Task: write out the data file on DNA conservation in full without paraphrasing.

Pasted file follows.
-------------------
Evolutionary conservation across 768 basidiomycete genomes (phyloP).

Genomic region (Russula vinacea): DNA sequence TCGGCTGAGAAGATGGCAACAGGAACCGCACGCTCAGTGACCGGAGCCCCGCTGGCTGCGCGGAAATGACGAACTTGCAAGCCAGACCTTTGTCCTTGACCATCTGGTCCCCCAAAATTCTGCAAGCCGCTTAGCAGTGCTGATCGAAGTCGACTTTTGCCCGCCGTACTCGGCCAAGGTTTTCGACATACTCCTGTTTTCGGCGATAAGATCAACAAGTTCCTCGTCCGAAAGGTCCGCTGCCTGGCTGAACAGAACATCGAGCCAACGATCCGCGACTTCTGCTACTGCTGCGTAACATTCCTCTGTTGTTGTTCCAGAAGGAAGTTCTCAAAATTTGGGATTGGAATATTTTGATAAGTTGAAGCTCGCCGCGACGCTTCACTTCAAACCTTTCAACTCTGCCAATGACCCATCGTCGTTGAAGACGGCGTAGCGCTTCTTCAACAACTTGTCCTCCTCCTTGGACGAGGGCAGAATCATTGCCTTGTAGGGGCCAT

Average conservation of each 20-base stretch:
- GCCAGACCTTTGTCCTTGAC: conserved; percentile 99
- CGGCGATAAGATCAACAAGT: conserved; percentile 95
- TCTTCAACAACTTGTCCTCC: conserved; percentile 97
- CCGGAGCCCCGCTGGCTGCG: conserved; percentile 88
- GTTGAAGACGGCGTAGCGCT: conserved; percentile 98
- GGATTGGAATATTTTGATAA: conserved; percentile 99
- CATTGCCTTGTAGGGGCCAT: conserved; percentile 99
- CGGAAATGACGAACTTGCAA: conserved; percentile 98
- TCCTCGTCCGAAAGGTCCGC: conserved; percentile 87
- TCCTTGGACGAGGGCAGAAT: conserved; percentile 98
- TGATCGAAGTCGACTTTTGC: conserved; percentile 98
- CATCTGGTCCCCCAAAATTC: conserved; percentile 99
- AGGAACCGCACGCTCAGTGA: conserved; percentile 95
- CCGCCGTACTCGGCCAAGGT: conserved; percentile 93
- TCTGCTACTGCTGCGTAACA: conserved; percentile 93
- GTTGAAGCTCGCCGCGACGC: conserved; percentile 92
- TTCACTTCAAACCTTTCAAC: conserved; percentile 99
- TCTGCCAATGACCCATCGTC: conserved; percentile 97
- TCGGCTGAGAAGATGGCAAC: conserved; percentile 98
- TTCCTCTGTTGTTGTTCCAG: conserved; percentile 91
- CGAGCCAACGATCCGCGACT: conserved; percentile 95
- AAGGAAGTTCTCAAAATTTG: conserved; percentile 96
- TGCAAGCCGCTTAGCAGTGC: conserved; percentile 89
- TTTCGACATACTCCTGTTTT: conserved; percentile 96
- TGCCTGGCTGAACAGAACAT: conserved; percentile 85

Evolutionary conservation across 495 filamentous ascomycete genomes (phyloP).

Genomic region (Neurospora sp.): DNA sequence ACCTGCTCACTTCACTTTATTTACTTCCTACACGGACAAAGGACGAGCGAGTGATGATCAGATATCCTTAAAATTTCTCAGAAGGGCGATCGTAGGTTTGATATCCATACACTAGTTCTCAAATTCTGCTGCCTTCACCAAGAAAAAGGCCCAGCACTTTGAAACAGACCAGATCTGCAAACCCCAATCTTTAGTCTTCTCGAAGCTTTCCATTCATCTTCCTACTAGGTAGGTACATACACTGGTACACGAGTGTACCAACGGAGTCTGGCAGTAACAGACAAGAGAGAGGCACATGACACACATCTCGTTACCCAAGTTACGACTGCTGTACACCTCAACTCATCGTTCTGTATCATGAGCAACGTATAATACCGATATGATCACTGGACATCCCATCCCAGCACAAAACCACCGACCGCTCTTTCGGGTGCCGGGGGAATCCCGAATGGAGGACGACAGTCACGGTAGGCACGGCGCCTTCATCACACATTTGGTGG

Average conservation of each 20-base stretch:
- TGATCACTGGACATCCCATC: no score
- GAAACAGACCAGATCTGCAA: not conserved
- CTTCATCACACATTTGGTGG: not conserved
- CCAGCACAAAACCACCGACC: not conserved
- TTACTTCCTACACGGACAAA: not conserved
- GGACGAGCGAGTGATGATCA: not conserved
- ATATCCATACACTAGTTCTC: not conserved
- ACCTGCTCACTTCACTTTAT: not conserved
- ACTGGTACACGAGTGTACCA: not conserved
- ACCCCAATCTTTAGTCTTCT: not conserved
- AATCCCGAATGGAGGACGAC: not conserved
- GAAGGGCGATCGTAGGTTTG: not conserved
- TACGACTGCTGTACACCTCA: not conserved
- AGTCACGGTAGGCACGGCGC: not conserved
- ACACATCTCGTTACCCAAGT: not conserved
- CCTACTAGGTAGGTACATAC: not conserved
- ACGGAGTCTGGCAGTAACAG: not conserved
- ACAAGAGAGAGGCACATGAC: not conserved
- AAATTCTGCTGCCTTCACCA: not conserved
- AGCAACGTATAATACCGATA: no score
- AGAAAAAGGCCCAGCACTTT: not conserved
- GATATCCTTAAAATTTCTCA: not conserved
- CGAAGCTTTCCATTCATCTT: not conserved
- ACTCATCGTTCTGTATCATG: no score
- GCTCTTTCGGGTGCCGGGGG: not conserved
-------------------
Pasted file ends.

Evolutionary conservation across 768 basidiomycete genomes (phyloP).

Genomic region (Russula vinacea): DNA sequence TCGGCTGAGAAGATGGCAACAGGAACCGCACGCTCAGTGACCGGAGCCCCGCTGGCTGCGCGGAAATGACGAACTTGCAAGCCAGACCTTTGTCCTTGACCATCTGGTCCCCCAAAATTCTGCAAGCCGCTTAGCAGTGCTGATCGAAGTCGACTTTTGCCCGCCGTACTCGGCCAAGGTTTTCGACATACTCCTGTTTTCGGCGATAAGATCAACAAGTTCCTCGTCCGAAAGGTCCGCTGCCTGGCTGAACAGAACATCGAGCCAACGATCCGCGACTTCTGCTACTGCTGCGTAACATTCCTCTGTTGTTGTTCCAGAAGGAAGTTCTCAAAATTTGGGATTGGAATATTTTGATAAGTTGAAGCTCGCCGCGACGCTTCACTTCAAACCTTTCAACTCTGCCAATGACCCATCGTCGTTGAAGACGGCGTAGCGCTTCTTCAACAACTTGTCCTCCTCCTTGGACGAGGGCAGAATCATTGCCTTGTAGGGGCCAT

Average conservation of each 20-base stretch:
- GCCAGACCTTTGTCCTTGAC: conserved; percentile 99
- CGGCGATAAGATCAACAAGT: conserved; percentile 95
- TCTTCAACAACTTGTCCTCC: conserved; percentile 97
- CCGGAGCCCCGCTGGCTGCG: conserved; percentile 88
- GTTGAAGACGGCGTAGCGCT: conserved; percentile 98
- GGATTGGAATATTTTGATAA: conserved; percentile 99
- CATTGCCTTGTAGGGGCCAT: conserved; percentile 99
- CGGAAATGACGAACTTGCAA: conserved; percentile 98
- TCCTCGTCCGAAAGGTCCGC: conserved; percentile 87
- TCCTTGGACGAGGGCAGAAT: conserved; percentile 98
- TGATCGAAGTCGACTTTTGC: conserved; percentile 98
- CATCTGGTCCCCCAAAATTC: conserved; percentile 99
- AGGAACCGCACGCTCAGTGA: conserved; percentile 95
- CCGCCGTACTCGGCCAAGGT: conserved; percentile 93
- TCTGCTACTGCTGCGTAACA: conserved; percentile 93
- GTTGAAGCTCGCCGCGACGC: conserved; percentile 92
- TTCACTTCAAACCTTTCAAC: conserved; percentile 99
- TCTGCCAATGACCCATCGTC: conserved; percentile 97
- TCGGCTGAGAAGATGGCAAC: conserved; percentile 98
- TTCCTCTGTTGTTGTTCCAG: conserved; percentile 91
- CGAGCCAACGATCCGCGACT: conserved; percentile 95
- AAGGAAGTTCTCAAAATTTG: conserved; percentile 96
- TGCAAGCCGCTTAGCAGTGC: conserved; percentile 89
- TTTCGACATACTCCTGTTTT: conserved; percentile 96
- TGCCTGGCTGAACAGAACAT: conserved; percentile 85

Evolutionary conservation across 495 filamentous ascomycete genomes (phyloP).

Genomic region (Neurospora sp.): DNA sequence ACCTGCTCACTTCACTTTATTTACTTCCTACACGGACAAAGGACGAGCGAGTGATGATCAGATATCCTTAAAATTTCTCAGAAGGGCGATCGTAGGTTTGATATCCATACACTAGTTCTCAAATTCTGCTGCCTTCACCAAGAAAAAGGCCCAGCACTTTGAAACAGACCAGATCTGCAAACCCCAATCTTTAGTCTTCTCGAAGCTTTCCATTCATCTTCCTACTAGGTAGGTACATACACTGGTACACGAGTGTACCAACGGAGTCTGGCAGTAACAGACAAGAGAGAGGCACATGACACACATCTCGTTACCCAAGTTACGACTGCTGTACACCTCAACTCATCGTTCTGTATCATGAGCAACGTATAATACCGATATGATCACTGGACATCCCATCCCAGCACAAAACCACCGACCGCTCTTTCGGGTGCCGGGGGAATCCCGAATGGAGGACGACAGTCACGGTAGGCACGGCGCCTTCATCACACATTTGGTGG

Average conservation of each 20-base stretch:
- TGATCACTGGACATCCCATC: no score
- GAAACAGACCAGATCTGCAA: not conserved
- CTTCATCACACATTTGGTGG: not conserved
- CCAGCACAAAACCACCGACC: not conserved
- TTACTTCCTACACGGACAAA: not conserved
- GGACGAGCGAGTGATGATCA: not conserved
- ATATCCATACACTAGTTCTC: not conserved
- ACCTGCTCACTTCACTTTAT: not conserved
- ACTGGTACACGAGTGTACCA: not conserved
- ACCCCAATCTTTAGTCTTCT: not conserved
- AATCCCGAATGGAGGACGAC: not conserved
- GAAGGGCGATCGTAGGTTTG: not conserved
- TACGACTGCTGTACACCTCA: not conserved
- AGTCACGGTAGGCACGGCGC: not conserved
- ACACATCTCGTTACCCAAGT: not conserved
- CCTACTAGGTAGGTACATAC: not conserved
- ACGGAGTCTGGCAGTAACAG: not conserved
- ACAAGAGAGAGGCACATGAC: not conserved
- AAATTCTGCTGCCTTCACCA: not conserved
- AGCAACGTATAATACCGATA: no score
- AGAAAAAGGCCCAGCACTTT: not conserved
- GATATCCTTAAAATTTCTCA: not conserved
- CGAAGCTTTCCATTCATCTT: not conserved
- ACTCATCGTTCTGTATCATG: no score
- GCTCTTTCGGGTGCCGGGGG: not conserved